What Leadership Styles Are There?
No question was addressed and analysed more frequently than the question of the best management style. However, this also proves that one cannot find a quick and generally valid answer to this question. In research, there are basically four stages of development: The property theory, the behavior theory, the situation theory, as well as the new leadership theory. This text only gives a rough overview of the different styles, but due to the wealth of information and models it cannot create a complete picture.
Property Theory of Leadership - The larger-than-life Leader
It all started with the property theory of leadership. Unique leaders were sought, who all possess innate qualities and character traits. They tried to build up a list with the most important characteristics of this particular group, but could not find a consensus about what the most important characteristics are. Many characteristics, such as professional competence, self-confidence, high energy level to name just a few, have been gathered together, but it was never possible to agree on essential characteristics. At the very latest, when you were about to make a list, a new leader stood out who did not have any of these qualities and yet was able to build a highly successful business.
Behavioral theory -
For this very reason, the field of vision of the researchers was broadened and from now on, in addition to the characteristics of the leader, referred to his behaviour towards his employees. Behavioural theory divides leadership into four different styles, which differ according to the degree of participation and decision-making of those involved:
The superior alone decides on the project, while the lower-level employees have to execute the decision.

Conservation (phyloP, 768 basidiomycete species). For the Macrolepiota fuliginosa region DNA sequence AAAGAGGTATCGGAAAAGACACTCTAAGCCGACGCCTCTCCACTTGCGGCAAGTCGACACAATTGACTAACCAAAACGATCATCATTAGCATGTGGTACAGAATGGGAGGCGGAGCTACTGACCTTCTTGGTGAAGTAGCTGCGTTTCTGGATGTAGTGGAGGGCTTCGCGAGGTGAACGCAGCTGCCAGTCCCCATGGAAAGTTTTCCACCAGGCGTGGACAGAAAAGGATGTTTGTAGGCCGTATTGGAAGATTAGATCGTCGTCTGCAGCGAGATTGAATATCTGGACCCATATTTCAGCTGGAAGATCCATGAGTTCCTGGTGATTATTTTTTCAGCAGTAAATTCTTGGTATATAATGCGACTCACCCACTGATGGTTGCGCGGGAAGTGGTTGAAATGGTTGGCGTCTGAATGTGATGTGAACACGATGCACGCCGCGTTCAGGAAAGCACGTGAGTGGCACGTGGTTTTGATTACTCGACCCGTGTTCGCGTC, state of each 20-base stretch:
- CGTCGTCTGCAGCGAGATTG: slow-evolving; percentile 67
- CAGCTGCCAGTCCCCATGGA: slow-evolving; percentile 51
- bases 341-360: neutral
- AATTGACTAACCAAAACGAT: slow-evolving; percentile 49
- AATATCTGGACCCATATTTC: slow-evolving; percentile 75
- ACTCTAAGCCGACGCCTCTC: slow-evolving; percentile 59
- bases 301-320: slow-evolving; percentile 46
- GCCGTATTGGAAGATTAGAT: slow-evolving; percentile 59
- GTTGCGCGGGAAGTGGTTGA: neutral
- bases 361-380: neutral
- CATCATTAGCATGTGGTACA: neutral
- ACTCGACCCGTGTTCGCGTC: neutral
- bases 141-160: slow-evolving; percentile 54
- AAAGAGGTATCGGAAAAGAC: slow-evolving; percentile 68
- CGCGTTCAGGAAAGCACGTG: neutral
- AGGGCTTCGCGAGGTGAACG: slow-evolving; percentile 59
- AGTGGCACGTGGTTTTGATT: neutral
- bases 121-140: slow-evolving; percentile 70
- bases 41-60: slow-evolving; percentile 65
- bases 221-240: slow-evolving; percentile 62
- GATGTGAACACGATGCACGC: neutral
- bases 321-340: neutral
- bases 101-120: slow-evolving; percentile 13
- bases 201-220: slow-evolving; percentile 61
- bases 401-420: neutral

The superior informs subordinates of his intended decisions and gives them the opportunity to comment on them before the final decision has been taken.
In this context, democratic decisions will be made within the group as to how further action is to be taken, with each person in the company having equal decision-making rights irrespective of the hierarchical level.
The group decides completely independently of the superior.
Behavioural theory is divided into two orientation variables: Employee orientation and task orientation. A high level of employee orientation emphasises interpersonal relationships and accepts individuality, while a high level of employee orientation is a key factor in the development of a company.
If you would like to know which interaction of these two orientation variables applies to you, you can do this quite simply with the Managerial Grid after Mouton and Blake.
The next stage of development now describes the situational leadership style. This shows that no leadership style is optimal for all company situations. Thus, for example, in a crisis situation a rather authoritarian leadership style becomes important in order to defuse the delicate situation in the shortest possible time, while a democratic leadership style makes the company more innovative by collecting the collective thoughts of the employees. In addition, the leadership style must be adapted to the maturity level of the individual employee. Employees who have been with the company for some time are more likely to be seen as partners and thus participate democratically in decision-making, while new employees are less likely to be self-reliant at the outset because they first have to familiarise themselves with the new situation. The aim here is to promote the ability and willingness of the employees.
New leadership theories
The latest and most up-to-date approach relates to how a leader can motivate employees. The leader is characterized by a high degree of charisma and conveys the "why" of the company. The employees are inspired by communicating a credible and daily lived company vision. Here it is important that the leader acts as a role model in this transformational approach and challenges the status quo of the company at all times.